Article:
Fabipiravir, a Japanese-developed anti-influenza drug, is potential treatment to fight the rapidly expanding Ebola outbreak. (Fukijilm Holdings/Associated Press) The expressed Post EMS Package of 3 kg is said to contain sufficient dose amount for 30 people/patients (5 people per bottle) according to the relevant annexed Protocol. "I have also doubled the expedition to your Embassy and put the photocopy of the envelope and a copy of the Note to the Minister for your perusal, together with 4 four) treatments for Ebola (2 of 0°UB and 2 of 25000° UB) and the relevant Protocol, just in case that the envelope for Monrovia should not arrive in time," Dr. Manini explained. To date, the Ministry of Health has not yet made public the name of the drug or whether it had arrived in Liberia.
 
This week, Japan announced that it would be sending another brand of trial drug to Liberia. The drug, with the brand name Avigan, was developed by Fujifilm subsidiary Toyama Chemical Co. to treat new and re-emerging influenza viruses, but according to the Associated Press, has not been proven to be effective against Ebola. Favipiravir was approved by Japan's health ministry in March for use against influenza. Fujifilm is in talks with the U.S. Food and Drug Administration on clinical testing of the drug in treating Ebola, company spokesman Takao Aoki said.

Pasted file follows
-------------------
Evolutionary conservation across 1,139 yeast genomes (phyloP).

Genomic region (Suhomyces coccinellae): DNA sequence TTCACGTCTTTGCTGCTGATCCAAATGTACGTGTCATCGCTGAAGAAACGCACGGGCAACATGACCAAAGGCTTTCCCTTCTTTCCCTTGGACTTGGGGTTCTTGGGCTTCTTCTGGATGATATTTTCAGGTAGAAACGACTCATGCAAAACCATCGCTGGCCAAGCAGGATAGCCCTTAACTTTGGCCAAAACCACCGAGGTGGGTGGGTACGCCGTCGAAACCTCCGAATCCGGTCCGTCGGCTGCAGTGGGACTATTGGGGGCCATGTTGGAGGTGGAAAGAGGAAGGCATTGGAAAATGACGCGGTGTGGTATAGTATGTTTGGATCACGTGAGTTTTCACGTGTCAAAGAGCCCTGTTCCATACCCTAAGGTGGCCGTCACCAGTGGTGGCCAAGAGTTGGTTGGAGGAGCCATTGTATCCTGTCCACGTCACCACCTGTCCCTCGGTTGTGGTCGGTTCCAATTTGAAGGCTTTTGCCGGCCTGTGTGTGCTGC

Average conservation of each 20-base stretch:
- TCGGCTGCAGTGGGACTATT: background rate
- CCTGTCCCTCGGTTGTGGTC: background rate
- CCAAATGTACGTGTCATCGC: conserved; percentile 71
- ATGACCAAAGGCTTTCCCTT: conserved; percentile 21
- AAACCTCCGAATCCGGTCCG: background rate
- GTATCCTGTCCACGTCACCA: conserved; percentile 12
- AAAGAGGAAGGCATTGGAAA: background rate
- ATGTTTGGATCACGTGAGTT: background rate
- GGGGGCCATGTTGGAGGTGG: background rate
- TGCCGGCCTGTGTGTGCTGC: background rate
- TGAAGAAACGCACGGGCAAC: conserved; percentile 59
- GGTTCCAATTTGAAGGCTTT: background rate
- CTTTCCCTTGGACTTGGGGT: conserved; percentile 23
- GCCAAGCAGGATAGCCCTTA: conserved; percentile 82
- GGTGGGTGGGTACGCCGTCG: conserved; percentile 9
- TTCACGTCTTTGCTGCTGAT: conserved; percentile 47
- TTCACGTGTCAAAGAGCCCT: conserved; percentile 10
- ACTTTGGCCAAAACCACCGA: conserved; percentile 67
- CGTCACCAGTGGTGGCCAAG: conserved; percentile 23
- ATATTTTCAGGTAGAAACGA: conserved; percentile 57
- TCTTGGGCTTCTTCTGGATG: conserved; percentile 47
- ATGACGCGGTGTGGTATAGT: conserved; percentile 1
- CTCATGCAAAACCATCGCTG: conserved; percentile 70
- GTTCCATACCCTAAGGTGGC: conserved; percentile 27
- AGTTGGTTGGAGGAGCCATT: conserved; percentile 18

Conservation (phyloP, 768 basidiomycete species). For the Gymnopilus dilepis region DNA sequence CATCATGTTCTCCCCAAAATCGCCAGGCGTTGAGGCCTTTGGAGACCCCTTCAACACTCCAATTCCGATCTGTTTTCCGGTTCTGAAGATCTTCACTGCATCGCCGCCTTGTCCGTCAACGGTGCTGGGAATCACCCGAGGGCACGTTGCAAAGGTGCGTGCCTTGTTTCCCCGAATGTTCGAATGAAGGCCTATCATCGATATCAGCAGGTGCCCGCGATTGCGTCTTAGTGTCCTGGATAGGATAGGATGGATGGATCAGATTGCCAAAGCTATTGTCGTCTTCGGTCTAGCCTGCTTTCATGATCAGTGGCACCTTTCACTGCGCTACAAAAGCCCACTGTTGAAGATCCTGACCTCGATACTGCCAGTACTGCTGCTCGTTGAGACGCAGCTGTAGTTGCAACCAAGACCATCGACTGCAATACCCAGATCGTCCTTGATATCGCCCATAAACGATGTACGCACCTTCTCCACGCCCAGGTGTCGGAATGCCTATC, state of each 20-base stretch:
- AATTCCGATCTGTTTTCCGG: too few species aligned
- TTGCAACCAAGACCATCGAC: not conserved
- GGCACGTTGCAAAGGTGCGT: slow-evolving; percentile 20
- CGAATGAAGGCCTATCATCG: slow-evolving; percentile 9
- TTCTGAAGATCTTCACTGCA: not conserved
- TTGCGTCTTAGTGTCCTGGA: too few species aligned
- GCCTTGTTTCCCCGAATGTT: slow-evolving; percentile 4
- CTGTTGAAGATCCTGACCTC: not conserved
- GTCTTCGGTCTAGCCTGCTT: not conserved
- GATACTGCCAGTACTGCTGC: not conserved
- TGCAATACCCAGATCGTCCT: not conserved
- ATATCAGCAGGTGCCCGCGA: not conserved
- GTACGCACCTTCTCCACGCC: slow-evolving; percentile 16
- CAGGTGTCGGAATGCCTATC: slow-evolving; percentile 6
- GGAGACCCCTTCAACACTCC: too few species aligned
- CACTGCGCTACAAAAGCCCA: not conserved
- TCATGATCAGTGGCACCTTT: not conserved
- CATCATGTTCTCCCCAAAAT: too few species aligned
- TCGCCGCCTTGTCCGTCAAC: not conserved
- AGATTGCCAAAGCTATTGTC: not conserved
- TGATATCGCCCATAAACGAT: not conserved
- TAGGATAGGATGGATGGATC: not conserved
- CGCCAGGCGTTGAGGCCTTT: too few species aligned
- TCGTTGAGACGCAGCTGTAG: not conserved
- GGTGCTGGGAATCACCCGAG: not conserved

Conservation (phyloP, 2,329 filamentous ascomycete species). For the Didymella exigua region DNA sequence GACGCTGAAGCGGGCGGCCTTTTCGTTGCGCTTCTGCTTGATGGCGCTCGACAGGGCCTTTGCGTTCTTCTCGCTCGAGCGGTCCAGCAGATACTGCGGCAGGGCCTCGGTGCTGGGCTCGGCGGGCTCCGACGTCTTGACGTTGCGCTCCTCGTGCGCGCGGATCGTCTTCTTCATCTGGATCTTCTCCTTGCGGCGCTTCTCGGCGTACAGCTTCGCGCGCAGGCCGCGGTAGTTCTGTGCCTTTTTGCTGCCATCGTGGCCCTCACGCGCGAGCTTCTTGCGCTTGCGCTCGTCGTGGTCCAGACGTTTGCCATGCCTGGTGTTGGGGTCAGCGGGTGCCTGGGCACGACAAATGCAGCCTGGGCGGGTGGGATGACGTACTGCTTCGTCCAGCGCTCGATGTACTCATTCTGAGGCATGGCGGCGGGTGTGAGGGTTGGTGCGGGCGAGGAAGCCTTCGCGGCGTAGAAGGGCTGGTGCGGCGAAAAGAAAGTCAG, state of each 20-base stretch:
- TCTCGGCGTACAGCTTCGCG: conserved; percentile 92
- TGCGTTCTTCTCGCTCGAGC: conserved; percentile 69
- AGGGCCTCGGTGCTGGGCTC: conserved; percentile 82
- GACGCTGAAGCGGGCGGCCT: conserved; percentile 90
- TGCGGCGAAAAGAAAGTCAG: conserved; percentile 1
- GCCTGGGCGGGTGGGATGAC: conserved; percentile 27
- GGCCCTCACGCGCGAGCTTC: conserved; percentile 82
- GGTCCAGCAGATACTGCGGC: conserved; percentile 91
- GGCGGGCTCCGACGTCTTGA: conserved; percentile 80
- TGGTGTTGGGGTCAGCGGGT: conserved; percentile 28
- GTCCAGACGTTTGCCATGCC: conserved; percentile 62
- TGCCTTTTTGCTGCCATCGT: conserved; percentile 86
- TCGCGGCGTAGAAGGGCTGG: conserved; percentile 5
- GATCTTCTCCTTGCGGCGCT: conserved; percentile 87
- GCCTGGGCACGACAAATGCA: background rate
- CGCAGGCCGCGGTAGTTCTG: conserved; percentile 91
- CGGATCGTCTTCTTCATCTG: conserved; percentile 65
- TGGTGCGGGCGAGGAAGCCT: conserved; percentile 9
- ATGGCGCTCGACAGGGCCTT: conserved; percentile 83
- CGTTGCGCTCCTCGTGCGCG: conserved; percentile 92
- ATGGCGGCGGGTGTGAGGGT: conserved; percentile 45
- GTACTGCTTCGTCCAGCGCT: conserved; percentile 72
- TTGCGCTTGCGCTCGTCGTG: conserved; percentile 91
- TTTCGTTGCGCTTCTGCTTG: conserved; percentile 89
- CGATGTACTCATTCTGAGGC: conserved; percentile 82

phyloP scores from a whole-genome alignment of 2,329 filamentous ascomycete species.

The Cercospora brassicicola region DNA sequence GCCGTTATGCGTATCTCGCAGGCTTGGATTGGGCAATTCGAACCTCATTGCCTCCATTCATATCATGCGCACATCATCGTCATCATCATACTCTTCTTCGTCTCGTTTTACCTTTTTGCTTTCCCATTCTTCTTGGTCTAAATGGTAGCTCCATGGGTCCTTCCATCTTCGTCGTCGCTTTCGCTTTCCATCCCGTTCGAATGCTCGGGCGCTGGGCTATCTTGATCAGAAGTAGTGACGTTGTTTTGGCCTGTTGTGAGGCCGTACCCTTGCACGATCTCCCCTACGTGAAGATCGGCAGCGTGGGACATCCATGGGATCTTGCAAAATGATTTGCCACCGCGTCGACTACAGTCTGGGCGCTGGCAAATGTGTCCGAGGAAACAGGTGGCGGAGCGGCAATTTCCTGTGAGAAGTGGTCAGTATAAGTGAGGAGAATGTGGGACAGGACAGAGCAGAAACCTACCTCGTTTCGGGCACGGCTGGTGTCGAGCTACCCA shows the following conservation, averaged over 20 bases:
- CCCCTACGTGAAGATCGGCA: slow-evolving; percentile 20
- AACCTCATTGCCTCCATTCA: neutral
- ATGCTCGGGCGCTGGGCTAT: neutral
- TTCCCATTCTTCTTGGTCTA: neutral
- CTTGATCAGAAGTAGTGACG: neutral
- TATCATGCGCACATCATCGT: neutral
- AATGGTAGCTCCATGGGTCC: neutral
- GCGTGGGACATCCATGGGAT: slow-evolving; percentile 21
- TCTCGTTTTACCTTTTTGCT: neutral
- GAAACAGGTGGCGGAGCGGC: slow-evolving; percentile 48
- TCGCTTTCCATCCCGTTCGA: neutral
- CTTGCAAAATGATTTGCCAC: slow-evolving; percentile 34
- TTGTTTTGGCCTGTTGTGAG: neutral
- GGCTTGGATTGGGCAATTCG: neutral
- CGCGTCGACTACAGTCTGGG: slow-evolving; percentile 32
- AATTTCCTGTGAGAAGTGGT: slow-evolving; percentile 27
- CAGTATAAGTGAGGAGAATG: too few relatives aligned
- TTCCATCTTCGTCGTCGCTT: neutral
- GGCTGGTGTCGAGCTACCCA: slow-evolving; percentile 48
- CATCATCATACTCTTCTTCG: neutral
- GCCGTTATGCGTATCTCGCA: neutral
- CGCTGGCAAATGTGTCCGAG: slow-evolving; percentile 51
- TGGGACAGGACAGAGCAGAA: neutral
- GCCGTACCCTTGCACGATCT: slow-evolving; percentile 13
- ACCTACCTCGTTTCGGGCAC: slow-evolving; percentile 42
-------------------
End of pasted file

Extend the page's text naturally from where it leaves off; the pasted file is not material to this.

Japan, Canada Offer Trial drugs
He said Ebola and influenza viruses are the same general type, and a similar response can theoretically be expected from Ebola. Favipiravir inhibits viral gene replication within infected cells to prevent propagation, while other anti-viral drugs often are designed to inhibit the release of new viral particles to prevent the spread of infection, the company said. The company has enough stock of favipiravir for more than 20,000 patients, Aoki said. Japan is said to be awaiting a decision by the World Health Organization (WHO) that would provide more details on the use of untested drugs against Ebola. In case of an emergency, Japan may respond to individual requests before any further decision by WHO.